lines, "Presiding Elder Real Clem
son Man.. i>r. J, w. Daniel Bays he Is
Responsible for College Suggestions
to Pounder, Mr. Clemson Proposed
to Establish Mining School, but
Amended Idea t<> Make it Agricultur?
al." Th?- article then quotes Kev. J.
W. Daniel as saying, "i am responsi?
ble for Clemson College ,ami 1 am
proud of it."
l have absolutely no desire to take
any leaf from the laurel crown which
Dr. Daniel is worthy to wear, but
there are certlan fails of history
Which he himself may not know, and
which ought to be made matters of
common knowledge. These Will show
beyond doubt that Mr. Clemson is
alone really responsible for clemson
OOllege, as it exists today, the Agricul?
tural and Mechanical College of South
The records of the Pendleton Farm?
ers' society will show that November
24, 18t?6, a committee consisting of
lt. F. Simpson, Col. YV. A. Hayne, and
Thos. G. Clemson were appointed to
appeal to their fellowmen for aid "to
found an institution for educating our
people in the sciences to the
end that our agriculture may be
improved, our worn and impoverish?
ed lands be recuperated and the great
natrual resources of the South be de?
veloped." Also, these records show
that In January, 1867, "Mr. Clemson
addressed the society in an interesting
and most able and instructing dis?
course and submits the following an
peal in the form of a circular which
by direction of the society was print?
ed and fully circulated, both at home
This appeal, which was written by
William Henry Trescott, opens its
second paragraph with these words
"Considering that our lands are so
impoverished by the growth and ex?
portation of cotton, that much of
them will not pay the cost of culti?
vation and that our agriculture gen?
erally Is In a wretched condition," and
continues, "We, the committee on be?
half of the agricultural society, and
our fellow-citizens, now make this our
earnest appeal to the well-disposed of
all classes and sects, for aid to found
an Institution for the diffusion of
scientific knowledge, that our civili?
zation may advance and we may once
more become a happy and prosperous
The appeal concludes, "Letters and
contributions to be directed to Hon.
Th< s. Q, Clems.nil LL. D., chairman
Of committee, IN ndleton. Anderson
district, South Carolina." These quo?
tations arc sufficient, 1 think, to es?
tablish the early Interest of Mr. Clem?
son not only in scientific and industrial
education, but in agricultural educa?
tion as well, One excerpt more is,
however, much to the point, in the
minutes Of the society, of which he
w is elected p esldent in w>s, we find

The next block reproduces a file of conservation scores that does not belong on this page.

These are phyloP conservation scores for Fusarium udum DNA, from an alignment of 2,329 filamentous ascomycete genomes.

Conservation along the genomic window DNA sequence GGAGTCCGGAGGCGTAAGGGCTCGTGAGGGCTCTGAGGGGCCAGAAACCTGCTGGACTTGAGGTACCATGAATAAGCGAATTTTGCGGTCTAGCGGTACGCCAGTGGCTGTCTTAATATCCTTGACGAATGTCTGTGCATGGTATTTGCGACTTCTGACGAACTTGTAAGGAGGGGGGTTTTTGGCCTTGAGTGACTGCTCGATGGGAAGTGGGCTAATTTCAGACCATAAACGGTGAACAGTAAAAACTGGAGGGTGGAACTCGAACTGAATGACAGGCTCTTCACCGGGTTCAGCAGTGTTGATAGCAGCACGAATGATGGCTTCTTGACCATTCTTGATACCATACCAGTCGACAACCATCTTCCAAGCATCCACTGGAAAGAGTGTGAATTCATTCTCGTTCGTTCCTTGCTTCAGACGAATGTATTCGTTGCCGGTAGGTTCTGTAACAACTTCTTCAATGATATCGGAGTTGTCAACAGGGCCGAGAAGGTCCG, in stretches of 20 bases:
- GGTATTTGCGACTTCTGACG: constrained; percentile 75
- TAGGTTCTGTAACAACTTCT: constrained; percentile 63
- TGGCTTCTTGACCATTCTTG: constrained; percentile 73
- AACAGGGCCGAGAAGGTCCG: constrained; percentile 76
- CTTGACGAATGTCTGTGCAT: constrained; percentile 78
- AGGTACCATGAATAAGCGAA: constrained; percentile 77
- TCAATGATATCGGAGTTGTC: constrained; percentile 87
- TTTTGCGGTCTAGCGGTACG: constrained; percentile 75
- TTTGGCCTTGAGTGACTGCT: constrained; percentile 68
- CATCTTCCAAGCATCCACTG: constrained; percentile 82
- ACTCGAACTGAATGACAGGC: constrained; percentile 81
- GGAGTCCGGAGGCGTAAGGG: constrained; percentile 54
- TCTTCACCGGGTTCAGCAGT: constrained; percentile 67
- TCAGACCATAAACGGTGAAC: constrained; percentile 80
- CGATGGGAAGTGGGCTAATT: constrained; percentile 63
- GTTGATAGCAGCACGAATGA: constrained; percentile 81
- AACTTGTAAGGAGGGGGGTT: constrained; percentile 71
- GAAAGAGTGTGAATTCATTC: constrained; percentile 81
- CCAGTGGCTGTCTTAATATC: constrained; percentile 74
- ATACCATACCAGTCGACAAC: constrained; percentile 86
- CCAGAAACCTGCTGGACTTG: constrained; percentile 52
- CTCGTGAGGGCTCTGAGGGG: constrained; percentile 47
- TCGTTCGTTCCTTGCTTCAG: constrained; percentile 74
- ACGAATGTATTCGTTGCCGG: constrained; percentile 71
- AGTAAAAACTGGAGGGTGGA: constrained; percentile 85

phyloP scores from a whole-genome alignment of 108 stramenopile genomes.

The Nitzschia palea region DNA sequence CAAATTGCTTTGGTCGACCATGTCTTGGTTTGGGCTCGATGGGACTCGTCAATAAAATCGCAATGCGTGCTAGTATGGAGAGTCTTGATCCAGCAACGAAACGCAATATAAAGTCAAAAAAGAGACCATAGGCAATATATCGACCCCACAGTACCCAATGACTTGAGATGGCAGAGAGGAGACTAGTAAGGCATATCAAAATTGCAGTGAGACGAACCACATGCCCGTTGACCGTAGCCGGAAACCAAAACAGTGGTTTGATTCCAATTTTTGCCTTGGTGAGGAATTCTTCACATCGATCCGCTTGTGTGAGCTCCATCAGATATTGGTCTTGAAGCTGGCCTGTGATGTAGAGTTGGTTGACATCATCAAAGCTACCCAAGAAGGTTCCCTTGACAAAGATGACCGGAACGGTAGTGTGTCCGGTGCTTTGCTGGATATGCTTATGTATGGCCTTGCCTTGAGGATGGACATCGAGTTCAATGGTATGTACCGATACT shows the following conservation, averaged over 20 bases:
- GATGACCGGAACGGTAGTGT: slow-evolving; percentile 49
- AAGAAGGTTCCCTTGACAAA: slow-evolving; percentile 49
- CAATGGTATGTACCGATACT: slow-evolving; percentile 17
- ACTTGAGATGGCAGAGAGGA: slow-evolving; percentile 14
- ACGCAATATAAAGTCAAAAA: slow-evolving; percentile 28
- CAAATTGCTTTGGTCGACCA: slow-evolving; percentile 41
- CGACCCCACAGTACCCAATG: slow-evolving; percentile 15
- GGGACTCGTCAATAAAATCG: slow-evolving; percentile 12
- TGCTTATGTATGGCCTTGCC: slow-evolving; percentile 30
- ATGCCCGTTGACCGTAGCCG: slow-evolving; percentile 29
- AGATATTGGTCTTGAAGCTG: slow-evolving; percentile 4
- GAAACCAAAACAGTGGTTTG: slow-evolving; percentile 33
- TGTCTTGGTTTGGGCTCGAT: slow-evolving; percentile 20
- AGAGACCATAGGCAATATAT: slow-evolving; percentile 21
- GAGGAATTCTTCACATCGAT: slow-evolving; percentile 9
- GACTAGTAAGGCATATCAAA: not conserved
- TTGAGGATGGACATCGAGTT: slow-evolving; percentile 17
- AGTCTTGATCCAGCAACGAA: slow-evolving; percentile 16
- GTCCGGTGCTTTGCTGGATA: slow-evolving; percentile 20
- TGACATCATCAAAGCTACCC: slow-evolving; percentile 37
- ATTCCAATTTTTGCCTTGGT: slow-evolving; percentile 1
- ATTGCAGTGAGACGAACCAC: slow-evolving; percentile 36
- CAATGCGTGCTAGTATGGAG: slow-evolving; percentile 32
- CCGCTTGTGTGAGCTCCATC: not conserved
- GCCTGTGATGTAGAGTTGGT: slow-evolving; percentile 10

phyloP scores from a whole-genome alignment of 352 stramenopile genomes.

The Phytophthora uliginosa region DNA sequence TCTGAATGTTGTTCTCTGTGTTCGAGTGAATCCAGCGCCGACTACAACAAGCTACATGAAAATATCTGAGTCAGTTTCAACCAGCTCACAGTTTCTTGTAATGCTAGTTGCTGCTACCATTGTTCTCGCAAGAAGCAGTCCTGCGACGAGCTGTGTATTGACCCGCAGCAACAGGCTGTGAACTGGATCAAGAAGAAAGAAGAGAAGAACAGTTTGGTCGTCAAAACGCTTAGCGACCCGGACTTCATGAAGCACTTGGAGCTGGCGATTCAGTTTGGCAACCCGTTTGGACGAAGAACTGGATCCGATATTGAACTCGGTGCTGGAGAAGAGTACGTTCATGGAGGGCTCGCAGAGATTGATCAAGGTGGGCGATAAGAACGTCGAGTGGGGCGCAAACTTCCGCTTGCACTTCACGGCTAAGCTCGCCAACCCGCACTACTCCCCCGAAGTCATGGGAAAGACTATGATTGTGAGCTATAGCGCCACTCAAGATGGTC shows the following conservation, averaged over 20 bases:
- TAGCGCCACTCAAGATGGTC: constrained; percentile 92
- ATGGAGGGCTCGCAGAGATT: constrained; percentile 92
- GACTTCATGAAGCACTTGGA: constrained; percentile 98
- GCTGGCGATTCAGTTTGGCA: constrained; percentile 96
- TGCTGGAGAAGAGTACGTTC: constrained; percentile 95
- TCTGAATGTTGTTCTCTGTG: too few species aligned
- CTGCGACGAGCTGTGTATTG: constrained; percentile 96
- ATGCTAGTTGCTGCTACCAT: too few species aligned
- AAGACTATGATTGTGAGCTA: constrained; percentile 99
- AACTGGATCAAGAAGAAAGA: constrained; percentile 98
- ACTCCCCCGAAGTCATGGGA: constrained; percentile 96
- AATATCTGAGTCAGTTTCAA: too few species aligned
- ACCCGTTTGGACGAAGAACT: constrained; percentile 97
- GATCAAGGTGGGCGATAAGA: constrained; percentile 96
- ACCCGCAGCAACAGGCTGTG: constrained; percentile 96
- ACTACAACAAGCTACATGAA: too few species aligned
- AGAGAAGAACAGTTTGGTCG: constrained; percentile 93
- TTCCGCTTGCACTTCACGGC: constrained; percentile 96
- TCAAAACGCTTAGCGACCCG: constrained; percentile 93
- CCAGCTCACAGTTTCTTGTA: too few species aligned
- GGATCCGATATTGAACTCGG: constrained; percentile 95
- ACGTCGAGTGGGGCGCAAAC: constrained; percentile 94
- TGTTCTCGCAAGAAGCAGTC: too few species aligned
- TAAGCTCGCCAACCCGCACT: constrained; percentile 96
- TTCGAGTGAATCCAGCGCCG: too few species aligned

the following under date October 14,
The president < Mr. Clemson) en?
tertained the society for half an hour
on the subject of scientific agriculture,
and the Importance of scientific ag?
ricultural education." .Other ex?
tracts ni ght also be given but I for?
The gddress of Oov. Perry, to which
Dr. Daniel refers and which seems to
have suggested to him the idea of
agricultural development, was deliver?
ed to the Pendleton Farmers' society,
at Its 88th snnlversary meeting, Oc?
tober, is^i, so that the Interest and
activity of Mr. Clemson in agricultu?
ral education antedated tins address
by some 1 r, to 18 years.
Further, Mr. Clemson died April
1888, and in his will, bequeathing ids
properly to the state, he says. "Feel?
ing a great sympathy for the farmers
of this state, and the difficulties with
Which tiny have to contend in their
efforts to establish the business of
agriculture upon a proper basis, and
believing thai thers cm i>, no per?
manent Improv? menl In agriculture
without a knowledge of those sciences
width pertain particularly thereto, I
have determined to devote the bulk of
my property to the establishment of
an agricultural college upon the Fori
Hill place, My i" rpose is to es?
tablish an agricultural college which
will afford useful Information to the
farmers und mechanics; therefore it
whould afford thorough instruction In
agriculture and tin natrual sciences
connected therewith; II should com
Idne, it practicable, physical with In*
tellectuul education and should be
i high seminary of learning in which
thi graduate <<\ the common schools
'in commence, put ue and finish it
course ,,f studies terminating In
thorough ihcoretli and practical In?
struction hi those studies and arti
hlch be 'i ?lue. tiy upon ngrlculture."
I ?ubmlt that tins is scarcely tin*
language of one who e ?s "thinking
of leaving Iiis possessions to found .1
mining college." u does not sound
as the writing of a recent convert
to the Idea of scientific agricultural